Books on tape are also great at this age. You can get them from your library. Our kids also LOVED puzzles at this age. The wood puzzles with about 10 pieces are a great way to start.
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Old 05-04-2008, 11:54 AM
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My son was not interested in colors or scissors at that age at all. He liked blocks, wood ones and big styrofoam ones I bought out of a catalogue, taking walks in the stroller, a little scoot around thing with wheels and handle bars that he propelled with his feet, that rollar coaster toy you see at toy stores that toddler kids ride, making forts with sheets and blankets, yes lots of dirt and mud and bubble baths sometimes taken in the wading pool. Play-do and silly putty if they don't put it in their mouth. Dupplo legos.
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Old 05-04-2008, 12:07 PM
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I started my son on crayons at 11 months. They don't have great fine motor skills yet, but once they get a hang of it...

I taped blank paper over the entire surface of the coffee table, then gave him some fat crayons and colored with him.

Playdoh (supervised of course) is another option. Big legos are great. It was about this time that I bought a big plastic fire engine that made lots of noise. Rolling balls can be fun. The Little Tykes people sets were another big favorite of my son's at that age.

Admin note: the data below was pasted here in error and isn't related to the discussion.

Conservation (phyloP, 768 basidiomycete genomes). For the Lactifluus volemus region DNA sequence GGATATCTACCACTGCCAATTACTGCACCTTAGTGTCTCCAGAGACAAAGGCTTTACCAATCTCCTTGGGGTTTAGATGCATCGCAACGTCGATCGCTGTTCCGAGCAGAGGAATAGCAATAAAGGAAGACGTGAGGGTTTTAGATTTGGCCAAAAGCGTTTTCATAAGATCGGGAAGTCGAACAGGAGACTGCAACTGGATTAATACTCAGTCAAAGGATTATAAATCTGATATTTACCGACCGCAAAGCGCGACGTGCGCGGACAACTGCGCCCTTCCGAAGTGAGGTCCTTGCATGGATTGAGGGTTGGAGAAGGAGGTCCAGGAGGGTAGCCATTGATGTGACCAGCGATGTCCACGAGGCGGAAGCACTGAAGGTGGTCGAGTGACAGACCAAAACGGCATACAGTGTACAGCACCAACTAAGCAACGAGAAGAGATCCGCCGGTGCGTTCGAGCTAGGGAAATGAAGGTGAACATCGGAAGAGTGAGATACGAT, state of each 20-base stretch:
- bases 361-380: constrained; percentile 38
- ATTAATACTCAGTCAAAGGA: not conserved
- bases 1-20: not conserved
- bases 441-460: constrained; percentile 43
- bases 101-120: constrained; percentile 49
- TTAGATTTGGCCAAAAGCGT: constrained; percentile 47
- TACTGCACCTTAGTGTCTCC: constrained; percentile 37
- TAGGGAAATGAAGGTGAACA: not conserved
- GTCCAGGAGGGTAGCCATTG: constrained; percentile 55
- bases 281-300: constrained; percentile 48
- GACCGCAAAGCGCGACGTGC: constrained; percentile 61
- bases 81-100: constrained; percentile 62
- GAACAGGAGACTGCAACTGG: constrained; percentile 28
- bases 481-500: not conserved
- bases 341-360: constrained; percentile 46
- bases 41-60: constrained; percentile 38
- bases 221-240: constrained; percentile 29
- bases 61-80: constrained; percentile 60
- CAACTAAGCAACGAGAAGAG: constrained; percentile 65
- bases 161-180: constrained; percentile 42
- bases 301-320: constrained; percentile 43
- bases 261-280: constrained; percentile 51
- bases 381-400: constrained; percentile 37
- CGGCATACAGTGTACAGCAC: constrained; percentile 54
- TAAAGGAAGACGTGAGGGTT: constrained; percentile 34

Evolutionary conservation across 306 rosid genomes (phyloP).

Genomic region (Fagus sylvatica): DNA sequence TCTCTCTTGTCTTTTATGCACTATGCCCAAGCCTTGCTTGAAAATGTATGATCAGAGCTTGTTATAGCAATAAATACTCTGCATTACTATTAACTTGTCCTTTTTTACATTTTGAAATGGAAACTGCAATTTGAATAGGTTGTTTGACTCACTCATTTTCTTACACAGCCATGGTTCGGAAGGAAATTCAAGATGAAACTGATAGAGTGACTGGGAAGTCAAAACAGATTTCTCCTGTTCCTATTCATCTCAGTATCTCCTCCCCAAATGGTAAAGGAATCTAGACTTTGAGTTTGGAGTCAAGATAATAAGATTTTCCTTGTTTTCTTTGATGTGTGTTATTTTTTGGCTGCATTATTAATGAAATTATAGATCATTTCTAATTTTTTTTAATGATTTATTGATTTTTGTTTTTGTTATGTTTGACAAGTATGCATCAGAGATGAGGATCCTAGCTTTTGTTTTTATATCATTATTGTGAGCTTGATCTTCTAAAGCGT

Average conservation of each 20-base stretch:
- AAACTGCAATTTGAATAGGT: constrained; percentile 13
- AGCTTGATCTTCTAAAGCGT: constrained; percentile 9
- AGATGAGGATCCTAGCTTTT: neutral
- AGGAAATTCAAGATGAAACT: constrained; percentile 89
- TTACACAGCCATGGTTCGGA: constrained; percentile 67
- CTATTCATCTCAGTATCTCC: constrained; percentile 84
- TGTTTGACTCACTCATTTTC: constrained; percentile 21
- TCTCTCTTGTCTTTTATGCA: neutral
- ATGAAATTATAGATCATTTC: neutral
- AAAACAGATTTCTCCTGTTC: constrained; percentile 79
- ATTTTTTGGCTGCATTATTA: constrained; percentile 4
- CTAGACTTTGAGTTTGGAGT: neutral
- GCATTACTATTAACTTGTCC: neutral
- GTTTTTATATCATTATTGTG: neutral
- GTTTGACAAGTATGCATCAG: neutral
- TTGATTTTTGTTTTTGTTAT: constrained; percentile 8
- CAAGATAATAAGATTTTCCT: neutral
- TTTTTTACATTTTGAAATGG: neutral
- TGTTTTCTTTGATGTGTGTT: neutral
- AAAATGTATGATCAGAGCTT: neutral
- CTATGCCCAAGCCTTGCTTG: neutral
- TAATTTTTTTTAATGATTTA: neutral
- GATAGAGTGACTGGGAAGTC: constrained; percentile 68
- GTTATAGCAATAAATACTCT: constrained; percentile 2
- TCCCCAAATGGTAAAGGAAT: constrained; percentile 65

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Old 05-04-2008, 12:08 PM
Location: The mountians of Northern California.
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When I needed a quick inside activities for my kids I would get out bowls and spoons. Set down a few towels on the kitchen floor, then place a plastic mixing bowl with water on the floor. Give the kids ice cream scoops, little dessert bowls, mixing spoons, measuring cups, etc. My kids loved it. When they got old enough to stand at the sink, I would plug up one side and turn the water on just slightly. As the sink filled up, they would play with everything listed above. We tried crayons too, but it was hit or miss when it came to eating the crayons.

Nothing, and I am mean nothing, beats 2-3 large cardboard boxes in the middle of the living room floor. Hands down the best free toys ever, lol.